Health Buzz: Blood Test Could Detect Down Syndrome During Pregnancy

Prenatal tips if you're pregnant or thinking about it; how to have a happier, healthier, smarter baby.

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Blood Test Could Diagnose Down Syndrome With 100 Percent Accuracy

A simple blood test is on the horizon that could help pregnant women avoid the invasive procedures now used to diagnose Down syndrome prenatally. European scientists have developed an experimental blood test they claim detects a gene mutation associated with Down syndrome with 100 percent accuracy, according to a report published Sunday in Nature Medicine. Currently, doctors use one of two invasive procedures to diagnose the condition: either amniocentesis or chorionic villus sampling, which both involve inserting needles into the abdomen to extract fetal cells. Both tests are about 80 percent accurate and carry a small risk of miscarriage; only 1 in 10 mothers chooses to undergo either, HealthDay reports. The new blood test detects Down syndrome through fetal DNA that has spilled into the mother's bloodstream. Forty pregnant women participated in the study, and researchers used the test to correctly identify 14 cases of Down syndrome and 26 normal fetuses, but warn that a larger study is necessary to validate the results. "We estimate we can introduce this to clinical practice in a couple of years," should no snags arise, study author Philippos Patsalis, chief executive medical director of the Cyprus Institute of Neurology and Genetics, told HealthDay.

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  • Pregnant or Thinking About It? 10 Prenatal Tips

    From conception to delivery, a fetus is at the mercy of its environment. A mother-to-be has more control over her internal chemistry than she might think, and her odds of having a healthy baby will be much improved if she follows these tips, U.S. News reports.

    1. Take steps even before you're pregnant. If you're considering pregnancy, you should take 400 micrograms of folic acid daily to guard against neural tube defects such as spina bifida. Also ask about vaccination against chickenpox or rubella. These and a few other "live" vaccines cannot be given to pregnant women; the illnesses can cause birth defects if contracted during pregnancy.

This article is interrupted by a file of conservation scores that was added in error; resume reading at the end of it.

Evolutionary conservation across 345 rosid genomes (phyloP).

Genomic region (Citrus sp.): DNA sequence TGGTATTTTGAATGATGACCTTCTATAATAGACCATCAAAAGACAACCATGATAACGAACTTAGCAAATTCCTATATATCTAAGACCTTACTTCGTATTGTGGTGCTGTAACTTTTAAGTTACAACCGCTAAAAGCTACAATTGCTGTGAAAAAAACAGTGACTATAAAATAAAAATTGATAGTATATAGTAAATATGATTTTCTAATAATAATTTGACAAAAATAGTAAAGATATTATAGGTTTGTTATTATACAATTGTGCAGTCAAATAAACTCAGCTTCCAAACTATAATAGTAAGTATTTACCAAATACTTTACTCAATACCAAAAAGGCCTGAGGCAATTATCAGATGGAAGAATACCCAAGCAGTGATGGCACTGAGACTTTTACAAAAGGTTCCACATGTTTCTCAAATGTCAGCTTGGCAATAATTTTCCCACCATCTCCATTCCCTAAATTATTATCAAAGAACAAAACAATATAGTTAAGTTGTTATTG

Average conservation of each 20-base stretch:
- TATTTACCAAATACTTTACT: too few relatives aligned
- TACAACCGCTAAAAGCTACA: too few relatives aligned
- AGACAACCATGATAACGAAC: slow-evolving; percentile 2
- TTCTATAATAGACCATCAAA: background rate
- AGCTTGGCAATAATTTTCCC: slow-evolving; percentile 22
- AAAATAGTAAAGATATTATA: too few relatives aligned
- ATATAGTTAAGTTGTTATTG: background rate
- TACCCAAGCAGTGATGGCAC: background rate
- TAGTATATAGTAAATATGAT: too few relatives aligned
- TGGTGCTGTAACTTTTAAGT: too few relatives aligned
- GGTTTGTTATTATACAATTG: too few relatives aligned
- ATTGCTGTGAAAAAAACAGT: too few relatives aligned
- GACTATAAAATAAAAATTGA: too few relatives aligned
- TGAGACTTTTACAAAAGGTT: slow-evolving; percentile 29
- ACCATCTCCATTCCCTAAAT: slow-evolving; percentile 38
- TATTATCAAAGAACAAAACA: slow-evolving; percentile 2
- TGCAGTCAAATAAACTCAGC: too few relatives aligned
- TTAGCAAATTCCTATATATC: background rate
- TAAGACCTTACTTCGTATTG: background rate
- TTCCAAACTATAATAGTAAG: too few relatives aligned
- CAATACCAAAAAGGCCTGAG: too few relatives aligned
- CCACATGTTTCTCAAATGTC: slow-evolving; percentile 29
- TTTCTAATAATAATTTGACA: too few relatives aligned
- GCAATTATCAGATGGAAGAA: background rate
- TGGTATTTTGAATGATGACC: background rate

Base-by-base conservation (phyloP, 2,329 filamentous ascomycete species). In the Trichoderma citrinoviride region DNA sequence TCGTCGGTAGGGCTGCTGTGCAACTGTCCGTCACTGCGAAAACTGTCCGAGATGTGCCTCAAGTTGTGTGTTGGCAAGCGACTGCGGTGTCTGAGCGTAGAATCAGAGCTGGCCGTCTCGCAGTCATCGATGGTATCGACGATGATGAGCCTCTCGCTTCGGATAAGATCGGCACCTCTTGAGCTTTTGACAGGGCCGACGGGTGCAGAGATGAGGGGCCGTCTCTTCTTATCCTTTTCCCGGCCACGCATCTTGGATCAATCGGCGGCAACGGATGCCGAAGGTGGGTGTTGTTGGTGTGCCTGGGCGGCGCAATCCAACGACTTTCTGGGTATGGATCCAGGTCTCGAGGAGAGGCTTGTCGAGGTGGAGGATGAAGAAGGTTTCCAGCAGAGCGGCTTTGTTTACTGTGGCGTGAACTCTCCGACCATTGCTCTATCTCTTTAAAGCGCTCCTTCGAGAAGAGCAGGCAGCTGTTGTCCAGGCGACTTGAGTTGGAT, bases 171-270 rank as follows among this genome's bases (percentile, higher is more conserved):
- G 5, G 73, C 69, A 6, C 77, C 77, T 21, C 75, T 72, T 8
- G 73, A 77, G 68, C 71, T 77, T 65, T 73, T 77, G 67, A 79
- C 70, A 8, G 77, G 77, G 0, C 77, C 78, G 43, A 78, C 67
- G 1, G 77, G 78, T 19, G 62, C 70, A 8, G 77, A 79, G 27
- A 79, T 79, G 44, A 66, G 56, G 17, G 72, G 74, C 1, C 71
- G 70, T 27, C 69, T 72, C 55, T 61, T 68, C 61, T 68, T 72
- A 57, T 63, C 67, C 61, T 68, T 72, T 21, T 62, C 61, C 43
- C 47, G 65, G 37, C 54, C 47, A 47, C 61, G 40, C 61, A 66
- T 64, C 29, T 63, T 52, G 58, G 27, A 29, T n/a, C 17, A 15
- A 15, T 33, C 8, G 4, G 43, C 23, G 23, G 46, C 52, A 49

2. Don't delay an OB visit. Early blood tests can catch anemia and infections that can affect the fetus if not dealt with quickly. Possibly correctable problems such as heart abnormalities often can be detected in the coming months through echocardiography and other screening tests.

    3. Write down all meds. Your doctor should review your drugs, vitamins, and supplements. Some of them, such as certain antidepression and seizure medications, can harm your baby's heart and increase your risk of miscarriage.

    4. Don't drink. Binge drinking is particularly dangerous to the fetus; known risks include miscarriage, stillbirth, and mental retardation. It may cause facial deformities such as cleft lip and cleft palate. [Read more: Pregnant or Thinking About It? 10 Prenatal Tips.]

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    • How to Have a Happier, Healthier, Smarter Baby

      Pregnant women have tweaked their diets, tried prenatal education tricks, and attempted whatever else baby books and doctors have recommended—all in the quest to have happier, healthier, and perhaps even smarter babies. Mothers-to-be have latched onto fish oil, to cite one example, because of studies crediting omega-3 fatty acids with brighter babies and a lower risk of postpartum depression.

      New research suggests none of the above. A study published last year in the Journal of the American Medical Association of more than 2,000 pregnant women who took either fish oil or vegetable oil capsules found no benefit to cognitive or language skills of babies born to fish oil-taking mothers. (Nor did fish oil seem to alleviate their postpartum depression.)

      So what can women do to enhance their babies' prenatal experiences and give them a leg-up when they enter the world? In her book Origins: How the Nine Months Before Birth Shape the Rest of Our Lives, journalist Annie Murphy Paul explores the burgeoning field of fetal origins, which examines how the conditions we encounter before birth influence us down the line. U.S. News spoke with Paul, who shared her insight on which prenatal behaviors withstand scientific scrutiny—and which are shaky at best. [Read more: How to Have a Happier, Healthier, Smarter Baby.]